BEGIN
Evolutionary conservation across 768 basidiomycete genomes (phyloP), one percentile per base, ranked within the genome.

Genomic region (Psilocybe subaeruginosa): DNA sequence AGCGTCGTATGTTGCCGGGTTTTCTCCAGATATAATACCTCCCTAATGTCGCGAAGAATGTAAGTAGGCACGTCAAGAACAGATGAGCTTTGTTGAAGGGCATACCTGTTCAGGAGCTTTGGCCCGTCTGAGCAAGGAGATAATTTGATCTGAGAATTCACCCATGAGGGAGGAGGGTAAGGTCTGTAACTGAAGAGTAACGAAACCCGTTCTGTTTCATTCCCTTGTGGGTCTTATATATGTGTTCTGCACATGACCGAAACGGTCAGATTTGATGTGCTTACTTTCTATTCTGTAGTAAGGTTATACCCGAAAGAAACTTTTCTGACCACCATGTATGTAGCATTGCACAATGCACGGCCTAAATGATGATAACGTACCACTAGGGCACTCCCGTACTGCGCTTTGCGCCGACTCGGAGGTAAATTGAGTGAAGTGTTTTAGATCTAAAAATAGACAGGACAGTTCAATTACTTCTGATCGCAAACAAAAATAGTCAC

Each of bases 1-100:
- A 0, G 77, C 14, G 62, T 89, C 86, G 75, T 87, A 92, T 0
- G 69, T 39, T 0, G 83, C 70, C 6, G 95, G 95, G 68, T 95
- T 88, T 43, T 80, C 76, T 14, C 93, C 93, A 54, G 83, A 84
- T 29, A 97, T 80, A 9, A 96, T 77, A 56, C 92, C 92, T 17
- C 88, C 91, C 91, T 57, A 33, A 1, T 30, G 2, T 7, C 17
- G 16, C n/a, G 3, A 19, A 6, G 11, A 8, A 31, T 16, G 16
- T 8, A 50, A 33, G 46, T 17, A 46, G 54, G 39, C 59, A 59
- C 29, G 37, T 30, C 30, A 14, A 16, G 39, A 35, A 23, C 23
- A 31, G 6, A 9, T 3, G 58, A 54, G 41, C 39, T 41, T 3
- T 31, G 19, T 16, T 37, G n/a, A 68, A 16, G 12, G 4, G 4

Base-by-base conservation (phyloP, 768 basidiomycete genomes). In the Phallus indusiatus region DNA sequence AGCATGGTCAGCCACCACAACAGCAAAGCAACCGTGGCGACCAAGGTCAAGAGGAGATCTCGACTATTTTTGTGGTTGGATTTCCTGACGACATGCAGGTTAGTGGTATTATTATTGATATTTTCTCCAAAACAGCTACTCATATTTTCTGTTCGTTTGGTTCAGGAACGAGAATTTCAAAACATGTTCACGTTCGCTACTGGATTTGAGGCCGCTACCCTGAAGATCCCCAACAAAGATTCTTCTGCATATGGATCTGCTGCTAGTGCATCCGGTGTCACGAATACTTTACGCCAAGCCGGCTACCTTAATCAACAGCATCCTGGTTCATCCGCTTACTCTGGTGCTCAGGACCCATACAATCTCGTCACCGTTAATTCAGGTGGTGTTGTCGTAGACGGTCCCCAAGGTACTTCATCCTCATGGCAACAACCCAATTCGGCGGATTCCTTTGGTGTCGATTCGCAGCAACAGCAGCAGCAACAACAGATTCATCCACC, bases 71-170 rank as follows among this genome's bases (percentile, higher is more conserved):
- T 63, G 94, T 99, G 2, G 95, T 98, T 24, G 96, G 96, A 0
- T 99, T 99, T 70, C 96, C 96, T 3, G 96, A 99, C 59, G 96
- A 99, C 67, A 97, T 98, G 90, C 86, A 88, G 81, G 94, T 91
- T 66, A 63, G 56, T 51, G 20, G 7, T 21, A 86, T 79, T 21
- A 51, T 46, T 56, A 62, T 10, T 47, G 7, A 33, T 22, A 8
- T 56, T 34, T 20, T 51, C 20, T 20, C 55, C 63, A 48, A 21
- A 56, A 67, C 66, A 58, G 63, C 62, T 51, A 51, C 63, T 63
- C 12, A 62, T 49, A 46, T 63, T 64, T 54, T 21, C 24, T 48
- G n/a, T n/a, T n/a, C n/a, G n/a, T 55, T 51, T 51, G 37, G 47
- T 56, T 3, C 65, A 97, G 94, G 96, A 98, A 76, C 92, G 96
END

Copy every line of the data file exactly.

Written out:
Evolutionary conservation across 768 basidiomycete genomes (phyloP), one percentile per base, ranked within the genome.

Genomic region (Psilocybe subaeruginosa): DNA sequence AGCGTCGTATGTTGCCGGGTTTTCTCCAGATATAATACCTCCCTAATGTCGCGAAGAATGTAAGTAGGCACGTCAAGAACAGATGAGCTTTGTTGAAGGGCATACCTGTTCAGGAGCTTTGGCCCGTCTGAGCAAGGAGATAATTTGATCTGAGAATTCACCCATGAGGGAGGAGGGTAAGGTCTGTAACTGAAGAGTAACGAAACCCGTTCTGTTTCATTCCCTTGTGGGTCTTATATATGTGTTCTGCACATGACCGAAACGGTCAGATTTGATGTGCTTACTTTCTATTCTGTAGTAAGGTTATACCCGAAAGAAACTTTTCTGACCACCATGTATGTAGCATTGCACAATGCACGGCCTAAATGATGATAACGTACCACTAGGGCACTCCCGTACTGCGCTTTGCGCCGACTCGGAGGTAAATTGAGTGAAGTGTTTTAGATCTAAAAATAGACAGGACAGTTCAATTACTTCTGATCGCAAACAAAAATAGTCAC

Each of bases 1-100:
- A 0, G 77, C 14, G 62, T 89, C 86, G 75, T 87, A 92, T 0
- G 69, T 39, T 0, G 83, C 70, C 6, G 95, G 95, G 68, T 95
- T 88, T 43, T 80, C 76, T 14, C 93, C 93, A 54, G 83, A 84
- T 29, A 97, T 80, A 9, A 96, T 77, A 56, C 92, C 92, T 17
- C 88, C 91, C 91, T 57, A 33, A 1, T 30, G 2, T 7, C 17
- G 16, C n/a, G 3, A 19, A 6, G 11, A 8, A 31, T 16, G 16
- T 8, A 50, A 33, G 46, T 17, A 46, G 54, G 39, C 59, A 59
- C 29, G 37, T 30, C 30, A 14, A 16, G 39, A 35, A 23, C 23
- A 31, G 6, A 9, T 3, G 58, A 54, G 41, C 39, T 41, T 3
- T 31, G 19, T 16, T 37, G n/a, A 68, A 16, G 12, G 4, G 4

Base-by-base conservation (phyloP, 768 basidiomycete genomes). In the Phallus indusiatus region DNA sequence AGCATGGTCAGCCACCACAACAGCAAAGCAACCGTGGCGACCAAGGTCAAGAGGAGATCTCGACTATTTTTGTGGTTGGATTTCCTGACGACATGCAGGTTAGTGGTATTATTATTGATATTTTCTCCAAAACAGCTACTCATATTTTCTGTTCGTTTGGTTCAGGAACGAGAATTTCAAAACATGTTCACGTTCGCTACTGGATTTGAGGCCGCTACCCTGAAGATCCCCAACAAAGATTCTTCTGCATATGGATCTGCTGCTAGTGCATCCGGTGTCACGAATACTTTACGCCAAGCCGGCTACCTTAATCAACAGCATCCTGGTTCATCCGCTTACTCTGGTGCTCAGGACCCATACAATCTCGTCACCGTTAATTCAGGTGGTGTTGTCGTAGACGGTCCCCAAGGTACTTCATCCTCATGGCAACAACCCAATTCGGCGGATTCCTTTGGTGTCGATTCGCAGCAACAGCAGCAGCAACAACAGATTCATCCACC, bases 71-170 rank as follows among this genome's bases (percentile, higher is more conserved):
- T 63, G 94, T 99, G 2, G 95, T 98, T 24, G 96, G 96, A 0
- T 99, T 99, T 70, C 96, C 96, T 3, G 96, A 99, C 59, G 96
- A 99, C 67, A 97, T 98, G 90, C 86, A 88, G 81, G 94, T 91
- T 66, A 63, G 56, T 51, G 20, G 7, T 21, A 86, T 79, T 21
- A 51, T 46, T 56, A 62, T 10, T 47, G 7, A 33, T 22, A 8
- T 56, T 34, T 20, T 51, C 20, T 20, C 55, C 63, A 48, A 21
- A 56, A 67, C 66, A 58, G 63, C 62, T 51, A 51, C 63, T 63
- C 12, A 62, T 49, A 46, T 63, T 64, T 54, T 21, C 24, T 48
- G n/a, T n/a, T n/a, C n/a, G n/a, T 55, T 51, T 51, G 37, G 47
- T 56, T 3, C 65, A 97, G 94, G 96, A 98, A 76, C 92, G 96